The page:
At the close of summer, more than 1,200 Northfield residents sat down to a feast. Town elders, college students and professors, third-generation neighbors and recent immigrants pulled up chairs to long tables running the length of the city’s main street, with the not-quite-right name of Division Street.
The Aug. 25 dinner of homemade, farm-fresh local fare was free to all. The event, a first in the town’s 163-year history, accomplished three goals: celebrating, honoring and inspiring community.
The meal was inspired by a similar dinner in St. Paul’s Frogtown a few years ago. In conjunction with Northfield Shares, a community endowment and volunteer hub, the locals went on to create their own meal, which was organized by a 50-member steering committee that oversaw 200 volunteers.
After a year of thoughtful planning and many hours of work, the evening’s festivities flowed smoothly and were spiced with surprise as a couple celebrated their 57th wedding anniversary, long-lost friends reunited and new acquaintances agreed to get together again.
“We all know that when people break bread together friendships are deepened, new connections are made and community is extended,” said co-chair Nancy Carlson. “We decided early on to remove any barriers to entry, so everything was free.”
But the event itself required donations of money and time. A combination of GoFundMe and donations from local community members raised more than $35,000 to purchase all the food and necessary essentials. Craig Korvela, head chef at the Fairfield Inn by Marriott in Northfield, recruited a cadre of volunteer cooks. High school and college coaches engaged their school’s sports teams, neighbors stepped up.
Bon Appétit Management Co., which provides food service to both St. Olaf and Carleton Colleges, purchased 400 pounds of produce from 13 area farms to create salads of quinoa, kale, peppers, tomatoes, zucchini and cucumbers tossed with honey lime vinaigrette.
Chef Scotty Barvir of Whole Hog BBQ smoked 550 pounds of Holden Farms pork shoulder through the night at the pop-up kitchen and staging area in Neuger Communications’ parking lot.
Ferndale Market supplied 300 pounds of mesquite-smoked turkey breast. Brick Oven Bakery baked 1,200 fresh sweet buns that day.
Grism’s farms roasted 1,200 ears of its sweet corn while a secret barbecue sauce was simmered by Maria Estrada of Kahlo, seasoned with ghost pepper jelly from Treats by T.
JonnyPops, co-founded by four St. Olaf grads, ended the meal on a sweet note with assorted frozen dessert bars.
“The St. Olaf cross-country team speed-walked dishes to the tables in a quick 23 minutes so the food was served piping hot,” said volunteer Katie McKenna, general manager of Bon Appétit at Carleton College.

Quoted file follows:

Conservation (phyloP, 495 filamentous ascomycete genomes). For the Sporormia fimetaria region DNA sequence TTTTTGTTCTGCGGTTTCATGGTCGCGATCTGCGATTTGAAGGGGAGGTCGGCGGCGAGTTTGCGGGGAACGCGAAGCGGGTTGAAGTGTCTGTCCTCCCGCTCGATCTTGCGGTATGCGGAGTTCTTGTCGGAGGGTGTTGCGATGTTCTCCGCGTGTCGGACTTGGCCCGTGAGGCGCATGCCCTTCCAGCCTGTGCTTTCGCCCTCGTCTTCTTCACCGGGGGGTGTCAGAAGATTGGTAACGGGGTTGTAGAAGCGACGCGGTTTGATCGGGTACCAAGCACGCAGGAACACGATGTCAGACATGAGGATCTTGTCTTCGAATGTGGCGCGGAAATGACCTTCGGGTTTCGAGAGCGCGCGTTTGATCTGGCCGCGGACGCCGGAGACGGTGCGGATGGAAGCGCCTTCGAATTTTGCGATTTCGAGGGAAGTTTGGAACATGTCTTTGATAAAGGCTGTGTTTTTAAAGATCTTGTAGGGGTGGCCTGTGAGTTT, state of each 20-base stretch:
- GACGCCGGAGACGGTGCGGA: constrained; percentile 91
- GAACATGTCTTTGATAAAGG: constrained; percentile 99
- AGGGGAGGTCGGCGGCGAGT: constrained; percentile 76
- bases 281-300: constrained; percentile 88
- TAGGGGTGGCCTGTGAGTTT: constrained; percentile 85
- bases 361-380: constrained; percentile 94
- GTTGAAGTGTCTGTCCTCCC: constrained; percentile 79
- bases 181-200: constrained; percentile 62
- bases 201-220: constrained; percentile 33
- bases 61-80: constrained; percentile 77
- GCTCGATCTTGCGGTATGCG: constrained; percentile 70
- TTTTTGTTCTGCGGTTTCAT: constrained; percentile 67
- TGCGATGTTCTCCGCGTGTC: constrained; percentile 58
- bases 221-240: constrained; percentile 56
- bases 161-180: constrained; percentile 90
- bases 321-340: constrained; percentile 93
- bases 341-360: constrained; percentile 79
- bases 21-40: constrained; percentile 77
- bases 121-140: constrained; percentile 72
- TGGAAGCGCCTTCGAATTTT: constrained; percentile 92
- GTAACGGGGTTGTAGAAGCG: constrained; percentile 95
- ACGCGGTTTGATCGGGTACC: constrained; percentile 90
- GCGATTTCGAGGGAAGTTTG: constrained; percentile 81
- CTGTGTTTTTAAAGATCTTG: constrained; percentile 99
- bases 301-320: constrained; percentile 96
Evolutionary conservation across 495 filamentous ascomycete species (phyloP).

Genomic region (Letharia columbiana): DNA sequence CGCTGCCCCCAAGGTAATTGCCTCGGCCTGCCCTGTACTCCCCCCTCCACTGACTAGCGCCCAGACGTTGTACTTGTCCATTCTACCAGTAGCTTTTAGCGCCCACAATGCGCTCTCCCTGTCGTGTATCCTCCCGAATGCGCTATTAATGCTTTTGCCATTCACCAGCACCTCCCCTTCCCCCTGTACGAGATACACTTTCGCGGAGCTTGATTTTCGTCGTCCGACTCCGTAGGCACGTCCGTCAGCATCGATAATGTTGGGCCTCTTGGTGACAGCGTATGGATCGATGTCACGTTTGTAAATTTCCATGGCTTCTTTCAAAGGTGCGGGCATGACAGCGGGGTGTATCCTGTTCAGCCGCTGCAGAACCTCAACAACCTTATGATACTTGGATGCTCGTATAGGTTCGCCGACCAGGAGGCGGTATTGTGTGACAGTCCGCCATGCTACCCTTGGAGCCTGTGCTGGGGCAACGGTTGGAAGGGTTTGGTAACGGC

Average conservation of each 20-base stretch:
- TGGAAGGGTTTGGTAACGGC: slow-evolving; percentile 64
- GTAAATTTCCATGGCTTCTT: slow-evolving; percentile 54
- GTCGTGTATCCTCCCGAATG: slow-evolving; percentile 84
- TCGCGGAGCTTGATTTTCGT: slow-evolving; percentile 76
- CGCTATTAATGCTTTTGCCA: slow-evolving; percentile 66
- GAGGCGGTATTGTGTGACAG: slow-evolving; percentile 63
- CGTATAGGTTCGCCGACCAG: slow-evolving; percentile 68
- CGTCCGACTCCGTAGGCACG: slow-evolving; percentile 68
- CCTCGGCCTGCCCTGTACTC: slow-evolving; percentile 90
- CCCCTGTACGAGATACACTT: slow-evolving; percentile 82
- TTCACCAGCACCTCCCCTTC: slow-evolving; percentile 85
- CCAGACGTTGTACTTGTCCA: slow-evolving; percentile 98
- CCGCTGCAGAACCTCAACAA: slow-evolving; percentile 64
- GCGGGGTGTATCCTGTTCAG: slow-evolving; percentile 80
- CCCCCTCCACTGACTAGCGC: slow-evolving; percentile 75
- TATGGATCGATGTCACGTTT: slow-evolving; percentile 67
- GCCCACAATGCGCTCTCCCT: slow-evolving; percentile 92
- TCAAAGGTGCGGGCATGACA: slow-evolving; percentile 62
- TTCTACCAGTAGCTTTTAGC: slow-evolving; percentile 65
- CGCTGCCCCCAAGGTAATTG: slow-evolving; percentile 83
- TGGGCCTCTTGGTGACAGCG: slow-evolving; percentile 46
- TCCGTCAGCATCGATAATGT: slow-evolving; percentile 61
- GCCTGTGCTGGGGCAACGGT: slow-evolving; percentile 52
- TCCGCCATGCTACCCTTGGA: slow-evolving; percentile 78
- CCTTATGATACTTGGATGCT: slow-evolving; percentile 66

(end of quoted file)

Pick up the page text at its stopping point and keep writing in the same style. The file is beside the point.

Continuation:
Flowers from home gardeners Judy Code and Barbara Rippley, arranged in raffia-wrapped Mason jars, graced all 128 tables.
Getting so many people in for dinner required creativity, tenacity and faith.
“We put up a website for reservations in English and in Spanish, took names over the phone, delivered fliers to nursing homes, senior centers, group homes and Hispanic neighborhoods,” said Carlson. Their materials were in both English and Spanish, and Spanish-speaking residents were encouraged to call one of the Spanish-speaking volunteers with questions and for help with directions and transportation.
“It can be difficult for many of our Mexican residents concerned about their language skills and wondering if they’ll fit in to participate in public events,” said Angelica Linder, event volunteer and outreach coordinator for the Northfield Public Library.
“Given our uncertain political climate, we made a great effort to make people feel welcome and comfortable. Plus, the food! None of us could stop talking about the beautiful food! So fresh and so thoughtfully prepared and nicely served,” said Linder. “Everyone contributed something. That’s why it was such a success.”
Even those who missed out on making a reservation came for the entertainment (there were 200 on a waiting list). A colorful traditional Mexican folk dance troupe, Baile Folklorico Mexicano, performed to authentic music. Vocalist Guillermo Calderon sang several Mexican favorites a cappella. The Norwegian fiddle group Hütenänny, the Northfield Trombone Choir and the Frothy Irish Folk Band, among others, rounded out the mix.
Three trumpet calls announced it was time for guests to come to the tables. Once they were seated, Tesfa Y Wondemagegnehu, a St. Olaf choir conductor, sang the convocation inviting diners to lift their voices to the song created for the evening by composer Daniel Kallman.
Following the meal, the high school football team whisked away tables and chairs so the party could continue with contra dancing led by Contratopia on Bridge Square.
After the party was over, kudos and thanks came pouring in via handwritten notes and Facebook posts.
“Sounds like you are renaming Division Street ‘Unity Street!’ Bravo!” a diner wrote.
And from a volunteer, “I got so much more out of this experience than I ever gave.”
A Hispanic diner posted a photo of herself and friends, with the sign that read:
“When you build a longer table instead of a bigger wall.”
Beth Dooley is the author of “In Winter’s Kitchen.” Find her at bethdooleyskitchen.com.